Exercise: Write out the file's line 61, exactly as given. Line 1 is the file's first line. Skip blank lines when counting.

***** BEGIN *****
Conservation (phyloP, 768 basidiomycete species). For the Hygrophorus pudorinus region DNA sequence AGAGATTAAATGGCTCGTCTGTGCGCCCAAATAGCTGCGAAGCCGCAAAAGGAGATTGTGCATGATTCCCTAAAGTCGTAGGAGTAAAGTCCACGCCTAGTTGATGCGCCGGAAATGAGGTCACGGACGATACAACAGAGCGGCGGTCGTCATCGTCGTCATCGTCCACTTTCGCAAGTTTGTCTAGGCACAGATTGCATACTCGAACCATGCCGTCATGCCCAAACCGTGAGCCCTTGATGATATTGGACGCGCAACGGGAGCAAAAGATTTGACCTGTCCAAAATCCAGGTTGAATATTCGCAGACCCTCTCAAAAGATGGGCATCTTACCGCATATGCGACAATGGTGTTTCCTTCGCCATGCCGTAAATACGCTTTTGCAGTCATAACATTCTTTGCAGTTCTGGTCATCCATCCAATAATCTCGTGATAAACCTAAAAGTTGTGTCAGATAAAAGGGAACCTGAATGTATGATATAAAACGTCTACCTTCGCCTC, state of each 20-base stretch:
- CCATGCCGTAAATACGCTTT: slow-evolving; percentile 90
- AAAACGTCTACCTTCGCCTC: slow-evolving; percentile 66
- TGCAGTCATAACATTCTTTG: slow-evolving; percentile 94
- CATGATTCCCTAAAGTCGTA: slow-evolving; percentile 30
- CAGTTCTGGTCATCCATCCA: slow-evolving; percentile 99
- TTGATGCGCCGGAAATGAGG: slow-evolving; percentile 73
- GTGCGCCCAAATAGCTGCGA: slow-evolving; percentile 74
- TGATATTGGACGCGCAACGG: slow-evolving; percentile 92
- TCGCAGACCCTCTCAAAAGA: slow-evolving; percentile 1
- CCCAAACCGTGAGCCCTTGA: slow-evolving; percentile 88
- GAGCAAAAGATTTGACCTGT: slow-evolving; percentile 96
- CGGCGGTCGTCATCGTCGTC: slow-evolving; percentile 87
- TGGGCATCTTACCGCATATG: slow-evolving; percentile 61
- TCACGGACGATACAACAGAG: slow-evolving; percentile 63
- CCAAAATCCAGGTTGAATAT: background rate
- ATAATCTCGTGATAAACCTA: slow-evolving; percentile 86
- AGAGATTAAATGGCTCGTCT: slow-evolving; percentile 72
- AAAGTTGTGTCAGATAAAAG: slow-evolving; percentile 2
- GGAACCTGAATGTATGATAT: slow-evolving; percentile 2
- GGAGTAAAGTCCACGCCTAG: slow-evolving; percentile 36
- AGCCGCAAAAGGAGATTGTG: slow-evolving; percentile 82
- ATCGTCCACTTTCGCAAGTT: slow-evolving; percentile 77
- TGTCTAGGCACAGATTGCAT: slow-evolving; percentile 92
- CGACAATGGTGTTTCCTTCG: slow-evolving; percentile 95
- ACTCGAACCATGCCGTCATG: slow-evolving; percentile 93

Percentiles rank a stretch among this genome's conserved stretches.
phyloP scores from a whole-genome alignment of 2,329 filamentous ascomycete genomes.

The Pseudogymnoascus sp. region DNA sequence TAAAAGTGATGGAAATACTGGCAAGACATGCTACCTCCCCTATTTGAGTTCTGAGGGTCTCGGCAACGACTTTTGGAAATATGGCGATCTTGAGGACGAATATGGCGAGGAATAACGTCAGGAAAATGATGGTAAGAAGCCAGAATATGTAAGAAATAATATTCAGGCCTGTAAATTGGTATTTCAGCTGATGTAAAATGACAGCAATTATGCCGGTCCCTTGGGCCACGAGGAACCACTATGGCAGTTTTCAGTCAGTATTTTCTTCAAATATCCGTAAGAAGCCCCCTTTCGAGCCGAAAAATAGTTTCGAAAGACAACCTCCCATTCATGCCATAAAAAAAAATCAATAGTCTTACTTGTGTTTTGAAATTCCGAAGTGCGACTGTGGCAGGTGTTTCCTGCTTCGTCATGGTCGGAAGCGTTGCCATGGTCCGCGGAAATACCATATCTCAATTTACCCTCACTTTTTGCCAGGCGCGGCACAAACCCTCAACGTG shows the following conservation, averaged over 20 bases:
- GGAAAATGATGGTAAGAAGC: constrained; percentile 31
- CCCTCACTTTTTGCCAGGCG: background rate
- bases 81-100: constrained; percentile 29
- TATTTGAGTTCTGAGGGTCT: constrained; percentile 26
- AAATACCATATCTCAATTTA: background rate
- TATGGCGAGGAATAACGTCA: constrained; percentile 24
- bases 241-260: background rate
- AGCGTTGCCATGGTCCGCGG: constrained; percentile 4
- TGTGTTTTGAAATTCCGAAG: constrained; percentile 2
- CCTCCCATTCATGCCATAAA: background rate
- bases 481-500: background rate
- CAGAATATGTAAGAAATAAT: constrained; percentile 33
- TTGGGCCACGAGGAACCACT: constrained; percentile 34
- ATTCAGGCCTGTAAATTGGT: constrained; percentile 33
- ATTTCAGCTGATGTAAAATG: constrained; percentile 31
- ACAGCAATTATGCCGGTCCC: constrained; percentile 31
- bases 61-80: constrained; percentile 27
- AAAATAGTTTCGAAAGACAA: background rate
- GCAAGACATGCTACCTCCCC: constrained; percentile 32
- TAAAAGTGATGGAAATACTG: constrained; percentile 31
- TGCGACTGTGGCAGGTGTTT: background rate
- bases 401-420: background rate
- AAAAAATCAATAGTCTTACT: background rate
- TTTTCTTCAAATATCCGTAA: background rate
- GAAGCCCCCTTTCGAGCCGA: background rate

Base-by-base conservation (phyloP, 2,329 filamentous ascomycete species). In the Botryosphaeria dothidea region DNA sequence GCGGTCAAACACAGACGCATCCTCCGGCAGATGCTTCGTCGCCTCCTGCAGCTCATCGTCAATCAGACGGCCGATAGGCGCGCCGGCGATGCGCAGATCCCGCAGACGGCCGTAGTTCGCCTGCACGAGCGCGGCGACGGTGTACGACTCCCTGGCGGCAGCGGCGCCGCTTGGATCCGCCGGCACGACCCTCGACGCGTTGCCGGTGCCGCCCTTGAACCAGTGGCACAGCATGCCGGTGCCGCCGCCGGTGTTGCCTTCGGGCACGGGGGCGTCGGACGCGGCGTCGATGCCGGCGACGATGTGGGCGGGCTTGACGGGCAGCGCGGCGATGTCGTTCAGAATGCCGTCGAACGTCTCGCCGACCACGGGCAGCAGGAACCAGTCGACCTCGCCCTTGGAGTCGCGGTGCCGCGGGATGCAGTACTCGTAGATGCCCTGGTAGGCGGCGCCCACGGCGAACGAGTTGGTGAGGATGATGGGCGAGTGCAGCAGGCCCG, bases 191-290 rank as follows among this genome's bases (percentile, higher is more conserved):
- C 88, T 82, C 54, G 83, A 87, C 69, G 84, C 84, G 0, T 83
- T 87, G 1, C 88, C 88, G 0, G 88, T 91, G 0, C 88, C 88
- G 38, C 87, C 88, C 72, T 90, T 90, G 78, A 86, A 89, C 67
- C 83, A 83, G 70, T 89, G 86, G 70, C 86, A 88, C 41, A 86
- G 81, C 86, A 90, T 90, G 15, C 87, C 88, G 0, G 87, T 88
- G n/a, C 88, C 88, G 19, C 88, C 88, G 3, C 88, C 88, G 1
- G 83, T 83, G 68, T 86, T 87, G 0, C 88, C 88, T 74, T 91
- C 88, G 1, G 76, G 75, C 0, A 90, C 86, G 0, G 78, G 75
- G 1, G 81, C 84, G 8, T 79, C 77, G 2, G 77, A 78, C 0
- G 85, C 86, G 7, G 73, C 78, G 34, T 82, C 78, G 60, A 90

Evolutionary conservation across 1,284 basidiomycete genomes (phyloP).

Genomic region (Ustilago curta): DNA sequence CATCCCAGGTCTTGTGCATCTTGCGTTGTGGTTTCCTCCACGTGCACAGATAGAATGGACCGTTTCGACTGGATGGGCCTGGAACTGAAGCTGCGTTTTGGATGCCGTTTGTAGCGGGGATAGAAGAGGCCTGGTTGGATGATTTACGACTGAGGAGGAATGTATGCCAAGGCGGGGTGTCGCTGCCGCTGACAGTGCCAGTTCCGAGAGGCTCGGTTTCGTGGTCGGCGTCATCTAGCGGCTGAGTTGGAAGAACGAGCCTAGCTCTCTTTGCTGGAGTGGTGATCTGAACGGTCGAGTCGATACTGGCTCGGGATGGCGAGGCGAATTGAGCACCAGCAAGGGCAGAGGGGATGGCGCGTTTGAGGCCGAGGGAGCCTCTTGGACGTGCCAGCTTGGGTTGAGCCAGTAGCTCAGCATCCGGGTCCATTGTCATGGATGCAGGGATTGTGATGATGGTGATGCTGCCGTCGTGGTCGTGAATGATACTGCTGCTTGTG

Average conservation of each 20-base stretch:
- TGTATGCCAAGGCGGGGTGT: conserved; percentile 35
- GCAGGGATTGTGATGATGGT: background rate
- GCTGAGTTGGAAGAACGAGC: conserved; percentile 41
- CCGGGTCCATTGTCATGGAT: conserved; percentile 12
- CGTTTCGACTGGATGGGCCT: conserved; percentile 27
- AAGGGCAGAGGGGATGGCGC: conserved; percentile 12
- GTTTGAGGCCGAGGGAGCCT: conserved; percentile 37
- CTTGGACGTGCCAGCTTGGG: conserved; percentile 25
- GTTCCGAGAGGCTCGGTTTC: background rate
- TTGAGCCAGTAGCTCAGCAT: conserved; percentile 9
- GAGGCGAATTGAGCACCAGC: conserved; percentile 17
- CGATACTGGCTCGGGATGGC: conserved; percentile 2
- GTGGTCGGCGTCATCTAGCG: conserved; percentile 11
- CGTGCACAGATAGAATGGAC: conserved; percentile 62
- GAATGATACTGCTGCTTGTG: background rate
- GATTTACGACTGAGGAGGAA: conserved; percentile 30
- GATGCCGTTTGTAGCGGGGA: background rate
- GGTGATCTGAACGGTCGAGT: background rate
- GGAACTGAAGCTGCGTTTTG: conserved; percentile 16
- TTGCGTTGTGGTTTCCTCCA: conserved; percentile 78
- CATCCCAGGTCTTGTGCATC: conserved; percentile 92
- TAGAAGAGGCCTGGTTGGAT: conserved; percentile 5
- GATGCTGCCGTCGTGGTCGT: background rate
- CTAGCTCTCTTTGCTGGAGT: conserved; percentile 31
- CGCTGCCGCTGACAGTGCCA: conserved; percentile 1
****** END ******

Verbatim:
- G n/a, C 88, C 88, G 19, C 88, C 88, G 3, C 88, C 88, G 1